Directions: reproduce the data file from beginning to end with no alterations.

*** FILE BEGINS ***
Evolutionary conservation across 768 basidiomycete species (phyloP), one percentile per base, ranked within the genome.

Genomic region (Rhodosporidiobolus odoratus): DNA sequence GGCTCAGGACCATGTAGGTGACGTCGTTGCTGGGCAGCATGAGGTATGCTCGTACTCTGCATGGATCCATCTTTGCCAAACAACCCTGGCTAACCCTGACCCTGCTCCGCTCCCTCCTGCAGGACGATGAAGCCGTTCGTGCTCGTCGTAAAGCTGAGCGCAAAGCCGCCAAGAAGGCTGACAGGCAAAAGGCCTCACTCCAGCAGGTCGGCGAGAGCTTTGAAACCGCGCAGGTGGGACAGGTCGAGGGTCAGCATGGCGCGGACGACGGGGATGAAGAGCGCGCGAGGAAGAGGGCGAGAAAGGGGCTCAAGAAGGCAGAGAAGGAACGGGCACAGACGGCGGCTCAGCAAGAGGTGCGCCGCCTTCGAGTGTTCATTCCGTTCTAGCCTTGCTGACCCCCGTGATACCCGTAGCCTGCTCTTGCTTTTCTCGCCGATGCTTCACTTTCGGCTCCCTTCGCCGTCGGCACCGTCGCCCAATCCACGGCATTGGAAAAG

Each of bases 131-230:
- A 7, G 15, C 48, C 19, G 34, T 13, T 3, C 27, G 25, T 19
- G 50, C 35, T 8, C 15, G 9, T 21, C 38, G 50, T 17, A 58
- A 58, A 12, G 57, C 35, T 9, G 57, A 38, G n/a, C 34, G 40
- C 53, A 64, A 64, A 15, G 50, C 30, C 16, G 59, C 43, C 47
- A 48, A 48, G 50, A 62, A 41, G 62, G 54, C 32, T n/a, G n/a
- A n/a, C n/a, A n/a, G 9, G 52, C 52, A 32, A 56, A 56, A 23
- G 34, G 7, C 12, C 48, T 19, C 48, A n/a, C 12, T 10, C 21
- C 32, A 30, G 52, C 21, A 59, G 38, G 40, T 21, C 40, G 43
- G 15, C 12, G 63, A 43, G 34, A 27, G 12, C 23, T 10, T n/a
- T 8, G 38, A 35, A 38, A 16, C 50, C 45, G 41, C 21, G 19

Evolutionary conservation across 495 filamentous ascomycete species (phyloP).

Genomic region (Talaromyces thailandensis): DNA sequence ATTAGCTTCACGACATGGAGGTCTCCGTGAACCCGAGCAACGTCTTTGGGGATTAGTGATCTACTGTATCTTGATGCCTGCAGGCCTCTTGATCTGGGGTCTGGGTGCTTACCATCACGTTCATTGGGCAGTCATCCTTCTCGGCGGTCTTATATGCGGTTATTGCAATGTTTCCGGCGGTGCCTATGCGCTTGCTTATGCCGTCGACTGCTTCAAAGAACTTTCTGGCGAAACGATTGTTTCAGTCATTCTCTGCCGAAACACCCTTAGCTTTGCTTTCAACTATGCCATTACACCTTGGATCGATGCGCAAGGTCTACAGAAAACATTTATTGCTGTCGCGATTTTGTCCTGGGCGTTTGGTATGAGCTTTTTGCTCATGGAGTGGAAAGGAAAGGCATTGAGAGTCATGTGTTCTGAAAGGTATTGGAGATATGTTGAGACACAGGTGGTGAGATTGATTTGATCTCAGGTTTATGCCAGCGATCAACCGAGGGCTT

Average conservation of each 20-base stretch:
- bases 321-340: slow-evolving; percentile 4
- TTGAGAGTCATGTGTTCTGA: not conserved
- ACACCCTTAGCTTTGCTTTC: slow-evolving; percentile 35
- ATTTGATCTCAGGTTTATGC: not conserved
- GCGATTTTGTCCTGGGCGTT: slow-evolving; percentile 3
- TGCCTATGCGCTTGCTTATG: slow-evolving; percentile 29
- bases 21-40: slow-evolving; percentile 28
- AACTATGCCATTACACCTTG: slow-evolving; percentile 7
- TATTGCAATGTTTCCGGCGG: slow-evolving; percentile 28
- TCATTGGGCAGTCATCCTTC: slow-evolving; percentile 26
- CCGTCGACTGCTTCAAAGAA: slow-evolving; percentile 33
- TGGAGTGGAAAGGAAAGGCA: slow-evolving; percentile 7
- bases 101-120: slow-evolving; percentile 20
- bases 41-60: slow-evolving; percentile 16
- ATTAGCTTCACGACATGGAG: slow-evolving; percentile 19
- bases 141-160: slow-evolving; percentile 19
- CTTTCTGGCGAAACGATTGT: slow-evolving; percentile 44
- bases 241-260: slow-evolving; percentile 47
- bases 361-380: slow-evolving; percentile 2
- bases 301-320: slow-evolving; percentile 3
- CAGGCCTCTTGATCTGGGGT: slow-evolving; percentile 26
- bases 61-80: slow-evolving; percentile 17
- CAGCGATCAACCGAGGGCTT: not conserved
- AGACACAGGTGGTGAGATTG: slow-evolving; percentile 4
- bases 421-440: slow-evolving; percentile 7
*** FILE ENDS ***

Evolutionary conservation across 768 basidiomycete species (phyloP), one percentile per base, ranked within the genome.

Genomic region (Rhodosporidiobolus odoratus): DNA sequence GGCTCAGGACCATGTAGGTGACGTCGTTGCTGGGCAGCATGAGGTATGCTCGTACTCTGCATGGATCCATCTTTGCCAAACAACCCTGGCTAACCCTGACCCTGCTCCGCTCCCTCCTGCAGGACGATGAAGCCGTTCGTGCTCGTCGTAAAGCTGAGCGCAAAGCCGCCAAGAAGGCTGACAGGCAAAAGGCCTCACTCCAGCAGGTCGGCGAGAGCTTTGAAACCGCGCAGGTGGGACAGGTCGAGGGTCAGCATGGCGCGGACGACGGGGATGAAGAGCGCGCGAGGAAGAGGGCGAGAAAGGGGCTCAAGAAGGCAGAGAAGGAACGGGCACAGACGGCGGCTCAGCAAGAGGTGCGCCGCCTTCGAGTGTTCATTCCGTTCTAGCCTTGCTGACCCCCGTGATACCCGTAGCCTGCTCTTGCTTTTCTCGCCGATGCTTCACTTTCGGCTCCCTTCGCCGTCGGCACCGTCGCCCAATCCACGGCATTGGAAAAG

Each of bases 131-230:
- A 7, G 15, C 48, C 19, G 34, T 13, T 3, C 27, G 25, T 19
- G 50, C 35, T 8, C 15, G 9, T 21, C 38, G 50, T 17, A 58
- A 58, A 12, G 57, C 35, T 9, G 57, A 38, G n/a, C 34, G 40
- C 53, A 64, A 64, A 15, G 50, C 30, C 16, G 59, C 43, C 47
- A 48, A 48, G 50, A 62, A 41, G 62, G 54, C 32, T n/a, G n/a
- A n/a, C n/a, A n/a, G 9, G 52, C 52, A 32, A 56, A 56, A 23
- G 34, G 7, C 12, C 48, T 19, C 48, A n/a, C 12, T 10, C 21
- C 32, A 30, G 52, C 21, A 59, G 38, G 40, T 21, C 40, G 43
- G 15, C 12, G 63, A 43, G 34, A 27, G 12, C 23, T 10, T n/a
- T 8, G 38, A 35, A 38, A 16, C 50, C 45, G 41, C 21, G 19

Evolutionary conservation across 495 filamentous ascomycete species (phyloP).

Genomic region (Talaromyces thailandensis): DNA sequence ATTAGCTTCACGACATGGAGGTCTCCGTGAACCCGAGCAACGTCTTTGGGGATTAGTGATCTACTGTATCTTGATGCCTGCAGGCCTCTTGATCTGGGGTCTGGGTGCTTACCATCACGTTCATTGGGCAGTCATCCTTCTCGGCGGTCTTATATGCGGTTATTGCAATGTTTCCGGCGGTGCCTATGCGCTTGCTTATGCCGTCGACTGCTTCAAAGAACTTTCTGGCGAAACGATTGTTTCAGTCATTCTCTGCCGAAACACCCTTAGCTTTGCTTTCAACTATGCCATTACACCTTGGATCGATGCGCAAGGTCTACAGAAAACATTTATTGCTGTCGCGATTTTGTCCTGGGCGTTTGGTATGAGCTTTTTGCTCATGGAGTGGAAAGGAAAGGCATTGAGAGTCATGTGTTCTGAAAGGTATTGGAGATATGTTGAGACACAGGTGGTGAGATTGATTTGATCTCAGGTTTATGCCAGCGATCAACCGAGGGCTT

Average conservation of each 20-base stretch:
- bases 321-340: slow-evolving; percentile 4
- TTGAGAGTCATGTGTTCTGA: not conserved
- ACACCCTTAGCTTTGCTTTC: slow-evolving; percentile 35
- ATTTGATCTCAGGTTTATGC: not conserved
- GCGATTTTGTCCTGGGCGTT: slow-evolving; percentile 3
- TGCCTATGCGCTTGCTTATG: slow-evolving; percentile 29
- bases 21-40: slow-evolving; percentile 28
- AACTATGCCATTACACCTTG: slow-evolving; percentile 7
- TATTGCAATGTTTCCGGCGG: slow-evolving; percentile 28
- TCATTGGGCAGTCATCCTTC: slow-evolving; percentile 26
- CCGTCGACTGCTTCAAAGAA: slow-evolving; percentile 33
- TGGAGTGGAAAGGAAAGGCA: slow-evolving; percentile 7
- bases 101-120: slow-evolving; percentile 20
- bases 41-60: slow-evolving; percentile 16
- ATTAGCTTCACGACATGGAG: slow-evolving; percentile 19
- bases 141-160: slow-evolving; percentile 19
- CTTTCTGGCGAAACGATTGT: slow-evolving; percentile 44
- bases 241-260: slow-evolving; percentile 47
- bases 361-380: slow-evolving; percentile 2
- bases 301-320: slow-evolving; percentile 3
- CAGGCCTCTTGATCTGGGGT: slow-evolving; percentile 26
- bases 61-80: slow-evolving; percentile 17
- CAGCGATCAACCGAGGGCTT: not conserved
- AGACACAGGTGGTGAGATTG: slow-evolving; percentile 4
- bases 421-440: slow-evolving; percentile 7